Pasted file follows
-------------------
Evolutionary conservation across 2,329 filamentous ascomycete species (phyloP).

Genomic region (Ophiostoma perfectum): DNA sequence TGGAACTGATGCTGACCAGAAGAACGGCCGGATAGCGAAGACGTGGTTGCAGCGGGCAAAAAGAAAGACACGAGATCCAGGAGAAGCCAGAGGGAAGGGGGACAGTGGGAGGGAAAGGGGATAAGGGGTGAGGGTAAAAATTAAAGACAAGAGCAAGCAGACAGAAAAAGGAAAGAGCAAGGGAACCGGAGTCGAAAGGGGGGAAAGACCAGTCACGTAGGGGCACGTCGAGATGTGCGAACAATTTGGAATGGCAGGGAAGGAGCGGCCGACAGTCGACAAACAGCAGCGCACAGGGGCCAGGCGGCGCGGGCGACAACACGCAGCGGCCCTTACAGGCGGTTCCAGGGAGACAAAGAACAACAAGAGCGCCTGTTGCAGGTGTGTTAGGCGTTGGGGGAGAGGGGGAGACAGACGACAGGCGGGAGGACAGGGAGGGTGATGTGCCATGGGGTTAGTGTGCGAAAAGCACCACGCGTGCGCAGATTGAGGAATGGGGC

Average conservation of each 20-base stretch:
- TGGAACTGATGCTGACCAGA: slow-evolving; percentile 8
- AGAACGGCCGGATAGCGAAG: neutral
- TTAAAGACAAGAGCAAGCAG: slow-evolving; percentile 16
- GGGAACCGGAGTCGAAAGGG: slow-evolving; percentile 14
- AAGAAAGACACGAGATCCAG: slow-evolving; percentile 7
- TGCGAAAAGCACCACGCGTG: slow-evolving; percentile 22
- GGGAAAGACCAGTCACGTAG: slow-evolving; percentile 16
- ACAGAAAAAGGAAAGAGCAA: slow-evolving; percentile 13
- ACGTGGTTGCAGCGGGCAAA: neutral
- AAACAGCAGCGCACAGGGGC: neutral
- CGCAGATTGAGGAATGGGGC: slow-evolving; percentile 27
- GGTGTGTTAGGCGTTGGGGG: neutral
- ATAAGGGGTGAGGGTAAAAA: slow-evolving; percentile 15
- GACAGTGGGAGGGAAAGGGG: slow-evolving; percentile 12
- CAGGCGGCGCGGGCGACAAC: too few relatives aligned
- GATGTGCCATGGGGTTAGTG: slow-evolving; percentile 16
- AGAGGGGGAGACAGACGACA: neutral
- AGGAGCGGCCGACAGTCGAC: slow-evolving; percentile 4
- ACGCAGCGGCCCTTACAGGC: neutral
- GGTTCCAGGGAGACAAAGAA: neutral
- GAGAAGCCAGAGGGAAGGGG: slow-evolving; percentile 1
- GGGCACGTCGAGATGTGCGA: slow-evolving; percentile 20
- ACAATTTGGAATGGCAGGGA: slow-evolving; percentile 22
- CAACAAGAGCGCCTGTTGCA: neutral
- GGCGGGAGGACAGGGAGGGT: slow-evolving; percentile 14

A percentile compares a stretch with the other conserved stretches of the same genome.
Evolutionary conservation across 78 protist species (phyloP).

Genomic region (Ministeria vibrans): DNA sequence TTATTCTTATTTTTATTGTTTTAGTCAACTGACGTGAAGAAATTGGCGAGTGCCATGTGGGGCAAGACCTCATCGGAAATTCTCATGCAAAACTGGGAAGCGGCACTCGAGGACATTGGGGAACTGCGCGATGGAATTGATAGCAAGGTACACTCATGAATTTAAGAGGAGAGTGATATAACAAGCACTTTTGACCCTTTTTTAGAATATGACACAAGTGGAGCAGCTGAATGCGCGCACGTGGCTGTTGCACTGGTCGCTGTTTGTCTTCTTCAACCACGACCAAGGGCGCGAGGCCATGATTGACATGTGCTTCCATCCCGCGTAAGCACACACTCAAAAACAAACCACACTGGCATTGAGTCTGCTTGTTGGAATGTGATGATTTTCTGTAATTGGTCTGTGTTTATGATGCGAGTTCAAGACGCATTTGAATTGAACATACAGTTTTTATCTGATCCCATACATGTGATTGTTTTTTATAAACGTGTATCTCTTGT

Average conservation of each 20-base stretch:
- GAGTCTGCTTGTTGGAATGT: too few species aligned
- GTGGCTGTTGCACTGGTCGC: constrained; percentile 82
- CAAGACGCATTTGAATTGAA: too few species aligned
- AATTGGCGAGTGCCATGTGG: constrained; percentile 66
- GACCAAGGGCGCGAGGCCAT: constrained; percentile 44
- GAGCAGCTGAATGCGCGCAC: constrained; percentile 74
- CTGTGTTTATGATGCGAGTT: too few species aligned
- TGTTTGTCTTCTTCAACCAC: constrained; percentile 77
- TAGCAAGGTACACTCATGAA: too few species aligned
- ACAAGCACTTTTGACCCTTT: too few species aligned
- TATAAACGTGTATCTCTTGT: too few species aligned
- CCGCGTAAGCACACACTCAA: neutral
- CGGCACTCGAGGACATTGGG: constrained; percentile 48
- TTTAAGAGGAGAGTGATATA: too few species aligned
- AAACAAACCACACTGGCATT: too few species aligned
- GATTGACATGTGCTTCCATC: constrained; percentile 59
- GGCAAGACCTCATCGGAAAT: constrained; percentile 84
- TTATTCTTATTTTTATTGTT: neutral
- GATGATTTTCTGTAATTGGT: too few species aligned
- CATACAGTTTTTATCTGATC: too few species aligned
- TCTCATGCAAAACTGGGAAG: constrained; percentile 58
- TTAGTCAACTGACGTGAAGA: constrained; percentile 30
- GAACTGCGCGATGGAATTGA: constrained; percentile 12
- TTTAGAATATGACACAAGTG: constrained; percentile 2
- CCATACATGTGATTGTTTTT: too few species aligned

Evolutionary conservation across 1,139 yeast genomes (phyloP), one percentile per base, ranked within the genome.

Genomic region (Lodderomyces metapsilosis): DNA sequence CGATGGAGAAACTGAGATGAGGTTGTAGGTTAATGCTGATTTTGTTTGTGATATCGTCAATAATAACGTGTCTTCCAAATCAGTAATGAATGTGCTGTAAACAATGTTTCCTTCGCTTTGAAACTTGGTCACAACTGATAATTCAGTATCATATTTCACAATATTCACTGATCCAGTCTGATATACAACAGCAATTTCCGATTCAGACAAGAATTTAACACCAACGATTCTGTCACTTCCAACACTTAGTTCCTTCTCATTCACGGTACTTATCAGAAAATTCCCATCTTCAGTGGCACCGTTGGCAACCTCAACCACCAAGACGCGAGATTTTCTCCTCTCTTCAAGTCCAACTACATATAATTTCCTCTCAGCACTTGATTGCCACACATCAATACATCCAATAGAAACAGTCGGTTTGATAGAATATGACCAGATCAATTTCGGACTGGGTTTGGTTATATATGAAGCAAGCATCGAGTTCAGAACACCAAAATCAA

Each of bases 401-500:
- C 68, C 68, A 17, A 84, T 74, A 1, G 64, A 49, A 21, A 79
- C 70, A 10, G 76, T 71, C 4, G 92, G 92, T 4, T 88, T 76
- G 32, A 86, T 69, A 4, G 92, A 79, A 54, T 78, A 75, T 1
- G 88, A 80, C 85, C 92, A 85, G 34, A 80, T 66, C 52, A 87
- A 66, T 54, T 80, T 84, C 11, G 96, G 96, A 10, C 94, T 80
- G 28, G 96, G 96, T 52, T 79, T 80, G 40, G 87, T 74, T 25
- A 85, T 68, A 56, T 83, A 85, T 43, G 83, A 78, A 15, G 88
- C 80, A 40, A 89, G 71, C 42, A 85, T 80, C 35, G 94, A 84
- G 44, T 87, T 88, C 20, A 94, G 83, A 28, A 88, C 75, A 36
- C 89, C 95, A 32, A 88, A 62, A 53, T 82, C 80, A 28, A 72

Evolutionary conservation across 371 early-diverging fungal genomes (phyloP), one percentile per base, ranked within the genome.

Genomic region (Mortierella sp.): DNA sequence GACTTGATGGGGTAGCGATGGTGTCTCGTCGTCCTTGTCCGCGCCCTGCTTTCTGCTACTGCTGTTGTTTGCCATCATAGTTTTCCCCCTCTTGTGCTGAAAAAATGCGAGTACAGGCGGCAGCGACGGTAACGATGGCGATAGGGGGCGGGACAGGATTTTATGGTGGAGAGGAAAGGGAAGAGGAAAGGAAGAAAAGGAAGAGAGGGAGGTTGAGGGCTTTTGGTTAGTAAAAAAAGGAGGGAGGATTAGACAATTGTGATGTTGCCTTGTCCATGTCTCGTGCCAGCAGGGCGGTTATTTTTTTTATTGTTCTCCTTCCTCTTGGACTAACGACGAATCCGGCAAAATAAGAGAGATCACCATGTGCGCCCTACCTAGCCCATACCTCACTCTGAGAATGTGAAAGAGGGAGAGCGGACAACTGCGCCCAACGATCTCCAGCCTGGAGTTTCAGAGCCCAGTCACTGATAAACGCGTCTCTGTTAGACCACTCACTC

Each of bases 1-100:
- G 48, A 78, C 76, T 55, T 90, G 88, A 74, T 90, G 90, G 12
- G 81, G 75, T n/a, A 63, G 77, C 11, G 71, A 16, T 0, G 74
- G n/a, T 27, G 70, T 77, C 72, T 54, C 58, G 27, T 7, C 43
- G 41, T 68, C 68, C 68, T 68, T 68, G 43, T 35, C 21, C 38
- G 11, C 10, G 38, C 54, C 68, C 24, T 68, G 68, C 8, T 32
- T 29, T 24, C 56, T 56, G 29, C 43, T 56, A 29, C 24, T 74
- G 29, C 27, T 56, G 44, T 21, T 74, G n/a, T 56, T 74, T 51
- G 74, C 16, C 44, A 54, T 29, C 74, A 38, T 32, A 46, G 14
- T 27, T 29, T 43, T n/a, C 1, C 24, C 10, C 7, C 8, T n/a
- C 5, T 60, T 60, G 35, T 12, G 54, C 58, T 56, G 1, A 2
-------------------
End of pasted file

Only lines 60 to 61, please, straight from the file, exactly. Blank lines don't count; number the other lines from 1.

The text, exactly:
Each of bases 401-500:
- C 68, C 68, A 17, A 84, T 74, A 1, G 64, A 49, A 21, A 79